So where can the teaching profession turn to for support? Not the government and for many, not the public either. Surely the teaching unions would provide a last line of defence in ensuring teachers and support staff are kept safe. Disappointingly, this hasn’t been the case either.
I’m a committed supporter and longtime member of the trade union movement. Moreover, I am in solidarity with union representatives supporting individual members, branches and regions. But during the pandemic, teachers have been left without a voice or protection in the face of the government’s callous disregard for safety in schools.
Every teacher I know is underwhelmed with the response from the unions. It’s left members feeling hopeless against a government approach that is as reckless as it is unsafe.
As the government fails to consider any safety measures in school, the unions have been frustratingly timid in their response. It begs the question, if you can’t protect your members in a global pandemic, when can you?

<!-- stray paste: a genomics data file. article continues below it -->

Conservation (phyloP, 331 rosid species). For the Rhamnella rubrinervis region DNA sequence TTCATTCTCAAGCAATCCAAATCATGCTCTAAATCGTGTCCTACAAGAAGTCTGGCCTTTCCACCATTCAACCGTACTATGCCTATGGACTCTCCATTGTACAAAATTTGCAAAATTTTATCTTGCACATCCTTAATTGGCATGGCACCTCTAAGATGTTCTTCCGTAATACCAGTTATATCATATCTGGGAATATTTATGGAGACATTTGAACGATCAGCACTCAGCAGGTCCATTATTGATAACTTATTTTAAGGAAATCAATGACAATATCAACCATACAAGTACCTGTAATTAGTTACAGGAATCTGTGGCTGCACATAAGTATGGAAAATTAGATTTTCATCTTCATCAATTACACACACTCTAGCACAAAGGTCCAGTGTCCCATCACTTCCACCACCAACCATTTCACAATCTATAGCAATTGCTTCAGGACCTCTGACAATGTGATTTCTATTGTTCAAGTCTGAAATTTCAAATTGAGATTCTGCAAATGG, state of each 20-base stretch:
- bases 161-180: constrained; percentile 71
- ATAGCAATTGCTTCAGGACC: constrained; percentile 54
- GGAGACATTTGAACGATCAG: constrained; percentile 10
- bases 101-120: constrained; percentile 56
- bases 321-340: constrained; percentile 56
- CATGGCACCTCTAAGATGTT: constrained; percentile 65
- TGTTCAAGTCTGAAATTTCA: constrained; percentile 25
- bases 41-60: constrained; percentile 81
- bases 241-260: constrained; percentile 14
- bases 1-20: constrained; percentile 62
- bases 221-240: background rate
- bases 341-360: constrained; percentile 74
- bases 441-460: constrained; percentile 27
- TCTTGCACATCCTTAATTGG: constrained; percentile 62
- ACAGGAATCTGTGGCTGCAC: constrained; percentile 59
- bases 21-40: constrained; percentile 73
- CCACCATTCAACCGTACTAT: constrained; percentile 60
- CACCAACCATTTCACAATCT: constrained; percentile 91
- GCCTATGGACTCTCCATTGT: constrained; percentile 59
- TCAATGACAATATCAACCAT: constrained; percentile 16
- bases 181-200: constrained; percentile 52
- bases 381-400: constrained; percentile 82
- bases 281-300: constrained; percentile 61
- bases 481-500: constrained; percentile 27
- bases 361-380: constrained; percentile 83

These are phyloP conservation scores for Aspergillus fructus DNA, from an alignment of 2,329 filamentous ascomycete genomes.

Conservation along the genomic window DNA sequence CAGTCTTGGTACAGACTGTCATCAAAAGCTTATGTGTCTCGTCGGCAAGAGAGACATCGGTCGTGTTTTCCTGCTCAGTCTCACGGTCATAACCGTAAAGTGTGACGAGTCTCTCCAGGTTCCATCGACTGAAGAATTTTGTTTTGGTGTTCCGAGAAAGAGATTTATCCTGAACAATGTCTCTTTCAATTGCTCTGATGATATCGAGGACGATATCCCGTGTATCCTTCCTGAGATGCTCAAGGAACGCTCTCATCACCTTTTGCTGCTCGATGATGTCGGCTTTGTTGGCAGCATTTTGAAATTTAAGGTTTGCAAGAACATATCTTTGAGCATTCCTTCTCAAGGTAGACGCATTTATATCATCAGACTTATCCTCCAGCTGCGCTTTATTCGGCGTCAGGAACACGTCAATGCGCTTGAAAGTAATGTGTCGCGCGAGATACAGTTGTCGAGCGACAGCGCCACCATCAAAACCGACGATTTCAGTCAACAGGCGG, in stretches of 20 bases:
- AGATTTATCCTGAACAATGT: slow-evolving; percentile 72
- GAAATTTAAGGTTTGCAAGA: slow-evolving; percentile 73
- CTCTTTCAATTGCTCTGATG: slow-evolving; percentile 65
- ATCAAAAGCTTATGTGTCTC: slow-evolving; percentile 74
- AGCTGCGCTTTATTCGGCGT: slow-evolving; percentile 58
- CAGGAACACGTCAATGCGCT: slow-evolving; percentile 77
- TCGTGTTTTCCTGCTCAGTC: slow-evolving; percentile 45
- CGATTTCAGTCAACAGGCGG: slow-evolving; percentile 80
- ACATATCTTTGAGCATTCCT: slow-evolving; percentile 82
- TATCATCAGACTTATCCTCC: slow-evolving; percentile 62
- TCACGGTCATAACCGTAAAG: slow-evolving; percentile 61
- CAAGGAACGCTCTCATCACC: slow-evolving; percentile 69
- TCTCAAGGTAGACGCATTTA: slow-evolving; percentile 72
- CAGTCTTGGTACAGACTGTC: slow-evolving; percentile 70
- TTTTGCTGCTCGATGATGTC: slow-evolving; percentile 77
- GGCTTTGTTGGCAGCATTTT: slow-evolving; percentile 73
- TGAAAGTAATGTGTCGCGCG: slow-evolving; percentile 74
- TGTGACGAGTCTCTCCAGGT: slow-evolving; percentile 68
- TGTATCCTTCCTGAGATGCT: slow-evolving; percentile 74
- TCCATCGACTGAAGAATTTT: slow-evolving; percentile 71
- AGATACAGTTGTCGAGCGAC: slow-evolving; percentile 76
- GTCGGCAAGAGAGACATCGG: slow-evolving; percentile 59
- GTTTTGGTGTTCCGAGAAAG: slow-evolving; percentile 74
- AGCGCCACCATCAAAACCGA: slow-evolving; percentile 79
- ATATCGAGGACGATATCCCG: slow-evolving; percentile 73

Industrial action is always a last resort for unions; in the interest of supporting the national effort against Covid, it’s understandable why the unions would shy away from such an approach. Yet when your members feel they are at a significantly heightened risk everyday, you would be forgiven for at least balloting members on industrial action short of a strike. If anything, it might result in the government having a modicum of regard for safety in schools. Nevertheless, action of any form has not been forthcoming from the unions. Teachers truly are out on a limb in the pandemic.
The pandemic has shown us the best and worst in society. Sadly, when it comes to how valued teachers and school support staff are, it’s firmly been the latter.